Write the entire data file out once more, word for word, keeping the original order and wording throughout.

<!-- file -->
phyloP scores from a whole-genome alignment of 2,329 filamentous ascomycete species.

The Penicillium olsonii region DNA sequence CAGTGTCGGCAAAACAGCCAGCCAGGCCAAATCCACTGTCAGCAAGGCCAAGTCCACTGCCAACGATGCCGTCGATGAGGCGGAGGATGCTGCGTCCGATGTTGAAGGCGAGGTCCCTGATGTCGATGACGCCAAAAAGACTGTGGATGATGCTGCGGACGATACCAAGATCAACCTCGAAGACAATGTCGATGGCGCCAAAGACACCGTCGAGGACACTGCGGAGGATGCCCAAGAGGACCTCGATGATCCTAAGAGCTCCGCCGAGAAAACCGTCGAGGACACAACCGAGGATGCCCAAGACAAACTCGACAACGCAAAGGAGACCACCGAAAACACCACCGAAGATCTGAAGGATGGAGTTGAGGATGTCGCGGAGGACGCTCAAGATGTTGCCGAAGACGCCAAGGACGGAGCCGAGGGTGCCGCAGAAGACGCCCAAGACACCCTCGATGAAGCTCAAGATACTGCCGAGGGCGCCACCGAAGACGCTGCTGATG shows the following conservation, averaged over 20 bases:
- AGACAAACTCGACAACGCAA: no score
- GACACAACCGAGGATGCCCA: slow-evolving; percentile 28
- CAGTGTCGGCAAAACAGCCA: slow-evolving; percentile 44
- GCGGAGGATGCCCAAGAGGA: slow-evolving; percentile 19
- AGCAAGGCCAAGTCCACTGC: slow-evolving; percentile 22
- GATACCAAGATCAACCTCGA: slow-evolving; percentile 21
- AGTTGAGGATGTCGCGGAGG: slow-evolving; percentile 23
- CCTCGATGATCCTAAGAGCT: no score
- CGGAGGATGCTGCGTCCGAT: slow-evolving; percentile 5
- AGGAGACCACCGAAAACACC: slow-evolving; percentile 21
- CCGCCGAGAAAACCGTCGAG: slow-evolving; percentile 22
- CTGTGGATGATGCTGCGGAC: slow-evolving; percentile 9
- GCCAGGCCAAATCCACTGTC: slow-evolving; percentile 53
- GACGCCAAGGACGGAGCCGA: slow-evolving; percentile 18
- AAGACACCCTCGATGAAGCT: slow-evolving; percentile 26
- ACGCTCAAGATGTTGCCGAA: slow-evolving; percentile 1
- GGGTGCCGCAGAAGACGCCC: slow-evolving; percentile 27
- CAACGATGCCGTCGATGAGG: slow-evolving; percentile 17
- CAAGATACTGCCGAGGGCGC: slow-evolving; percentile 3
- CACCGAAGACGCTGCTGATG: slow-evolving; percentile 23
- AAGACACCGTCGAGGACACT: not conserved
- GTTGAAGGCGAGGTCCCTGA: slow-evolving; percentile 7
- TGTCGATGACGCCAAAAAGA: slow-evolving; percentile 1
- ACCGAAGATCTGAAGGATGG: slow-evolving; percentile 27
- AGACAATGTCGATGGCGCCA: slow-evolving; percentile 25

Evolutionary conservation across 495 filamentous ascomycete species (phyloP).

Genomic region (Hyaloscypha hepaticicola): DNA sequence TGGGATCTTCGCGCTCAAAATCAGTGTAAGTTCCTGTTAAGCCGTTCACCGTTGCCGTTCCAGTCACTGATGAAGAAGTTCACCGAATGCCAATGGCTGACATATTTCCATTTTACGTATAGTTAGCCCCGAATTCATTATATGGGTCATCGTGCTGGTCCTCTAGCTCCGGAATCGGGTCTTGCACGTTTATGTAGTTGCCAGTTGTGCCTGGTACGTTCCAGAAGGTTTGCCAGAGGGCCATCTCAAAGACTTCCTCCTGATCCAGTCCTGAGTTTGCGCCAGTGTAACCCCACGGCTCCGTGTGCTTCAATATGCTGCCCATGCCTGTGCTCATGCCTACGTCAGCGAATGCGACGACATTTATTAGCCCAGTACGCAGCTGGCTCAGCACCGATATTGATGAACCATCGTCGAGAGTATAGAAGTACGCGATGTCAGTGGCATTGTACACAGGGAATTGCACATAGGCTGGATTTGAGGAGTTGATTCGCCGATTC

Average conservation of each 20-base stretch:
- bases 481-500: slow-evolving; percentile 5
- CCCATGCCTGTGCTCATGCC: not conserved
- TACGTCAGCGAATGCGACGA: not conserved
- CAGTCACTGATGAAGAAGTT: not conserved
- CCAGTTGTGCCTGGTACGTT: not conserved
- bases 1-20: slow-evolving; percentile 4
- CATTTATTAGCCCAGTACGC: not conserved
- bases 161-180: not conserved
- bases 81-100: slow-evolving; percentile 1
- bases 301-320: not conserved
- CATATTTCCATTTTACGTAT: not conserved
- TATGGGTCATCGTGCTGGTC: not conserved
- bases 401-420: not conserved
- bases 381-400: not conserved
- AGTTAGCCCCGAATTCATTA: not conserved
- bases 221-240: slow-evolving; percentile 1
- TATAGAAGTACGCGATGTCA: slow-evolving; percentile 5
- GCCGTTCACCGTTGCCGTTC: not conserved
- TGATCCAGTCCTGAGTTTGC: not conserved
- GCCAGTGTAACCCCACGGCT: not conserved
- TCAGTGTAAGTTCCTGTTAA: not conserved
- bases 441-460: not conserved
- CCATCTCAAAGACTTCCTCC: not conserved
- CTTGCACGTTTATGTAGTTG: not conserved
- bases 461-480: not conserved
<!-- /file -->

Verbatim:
phyloP scores from a whole-genome alignment of 2,329 filamentous ascomycete species.

The Penicillium olsonii region DNA sequence CAGTGTCGGCAAAACAGCCAGCCAGGCCAAATCCACTGTCAGCAAGGCCAAGTCCACTGCCAACGATGCCGTCGATGAGGCGGAGGATGCTGCGTCCGATGTTGAAGGCGAGGTCCCTGATGTCGATGACGCCAAAAAGACTGTGGATGATGCTGCGGACGATACCAAGATCAACCTCGAAGACAATGTCGATGGCGCCAAAGACACCGTCGAGGACACTGCGGAGGATGCCCAAGAGGACCTCGATGATCCTAAGAGCTCCGCCGAGAAAACCGTCGAGGACACAACCGAGGATGCCCAAGACAAACTCGACAACGCAAAGGAGACCACCGAAAACACCACCGAAGATCTGAAGGATGGAGTTGAGGATGTCGCGGAGGACGCTCAAGATGTTGCCGAAGACGCCAAGGACGGAGCCGAGGGTGCCGCAGAAGACGCCCAAGACACCCTCGATGAAGCTCAAGATACTGCCGAGGGCGCCACCGAAGACGCTGCTGATG shows the following conservation, averaged over 20 bases:
- AGACAAACTCGACAACGCAA: no score
- GACACAACCGAGGATGCCCA: slow-evolving; percentile 28
- CAGTGTCGGCAAAACAGCCA: slow-evolving; percentile 44
- GCGGAGGATGCCCAAGAGGA: slow-evolving; percentile 19
- AGCAAGGCCAAGTCCACTGC: slow-evolving; percentile 22
- GATACCAAGATCAACCTCGA: slow-evolving; percentile 21
- AGTTGAGGATGTCGCGGAGG: slow-evolving; percentile 23
- CCTCGATGATCCTAAGAGCT: no score
- CGGAGGATGCTGCGTCCGAT: slow-evolving; percentile 5
- AGGAGACCACCGAAAACACC: slow-evolving; percentile 21
- CCGCCGAGAAAACCGTCGAG: slow-evolving; percentile 22
- CTGTGGATGATGCTGCGGAC: slow-evolving; percentile 9
- GCCAGGCCAAATCCACTGTC: slow-evolving; percentile 53
- GACGCCAAGGACGGAGCCGA: slow-evolving; percentile 18
- AAGACACCCTCGATGAAGCT: slow-evolving; percentile 26
- ACGCTCAAGATGTTGCCGAA: slow-evolving; percentile 1
- GGGTGCCGCAGAAGACGCCC: slow-evolving; percentile 27
- CAACGATGCCGTCGATGAGG: slow-evolving; percentile 17
- CAAGATACTGCCGAGGGCGC: slow-evolving; percentile 3
- CACCGAAGACGCTGCTGATG: slow-evolving; percentile 23
- AAGACACCGTCGAGGACACT: not conserved
- GTTGAAGGCGAGGTCCCTGA: slow-evolving; percentile 7
- TGTCGATGACGCCAAAAAGA: slow-evolving; percentile 1
- ACCGAAGATCTGAAGGATGG: slow-evolving; percentile 27
- AGACAATGTCGATGGCGCCA: slow-evolving; percentile 25

Evolutionary conservation across 495 filamentous ascomycete species (phyloP).

Genomic region (Hyaloscypha hepaticicola): DNA sequence TGGGATCTTCGCGCTCAAAATCAGTGTAAGTTCCTGTTAAGCCGTTCACCGTTGCCGTTCCAGTCACTGATGAAGAAGTTCACCGAATGCCAATGGCTGACATATTTCCATTTTACGTATAGTTAGCCCCGAATTCATTATATGGGTCATCGTGCTGGTCCTCTAGCTCCGGAATCGGGTCTTGCACGTTTATGTAGTTGCCAGTTGTGCCTGGTACGTTCCAGAAGGTTTGCCAGAGGGCCATCTCAAAGACTTCCTCCTGATCCAGTCCTGAGTTTGCGCCAGTGTAACCCCACGGCTCCGTGTGCTTCAATATGCTGCCCATGCCTGTGCTCATGCCTACGTCAGCGAATGCGACGACATTTATTAGCCCAGTACGCAGCTGGCTCAGCACCGATATTGATGAACCATCGTCGAGAGTATAGAAGTACGCGATGTCAGTGGCATTGTACACAGGGAATTGCACATAGGCTGGATTTGAGGAGTTGATTCGCCGATTC

Average conservation of each 20-base stretch:
- bases 481-500: slow-evolving; percentile 5
- CCCATGCCTGTGCTCATGCC: not conserved
- TACGTCAGCGAATGCGACGA: not conserved
- CAGTCACTGATGAAGAAGTT: not conserved
- CCAGTTGTGCCTGGTACGTT: not conserved
- bases 1-20: slow-evolving; percentile 4
- CATTTATTAGCCCAGTACGC: not conserved
- bases 161-180: not conserved
- bases 81-100: slow-evolving; percentile 1
- bases 301-320: not conserved
- CATATTTCCATTTTACGTAT: not conserved
- TATGGGTCATCGTGCTGGTC: not conserved
- bases 401-420: not conserved
- bases 381-400: not conserved
- AGTTAGCCCCGAATTCATTA: not conserved
- bases 221-240: slow-evolving; percentile 1
- TATAGAAGTACGCGATGTCA: slow-evolving; percentile 5
- GCCGTTCACCGTTGCCGTTC: not conserved
- TGATCCAGTCCTGAGTTTGC: not conserved
- GCCAGTGTAACCCCACGGCT: not conserved
- TCAGTGTAAGTTCCTGTTAA: not conserved
- bases 441-460: not conserved
- CCATCTCAAAGACTTCCTCC: not conserved
- CTTGCACGTTTATGTAGTTG: not conserved
- bases 461-480: not conserved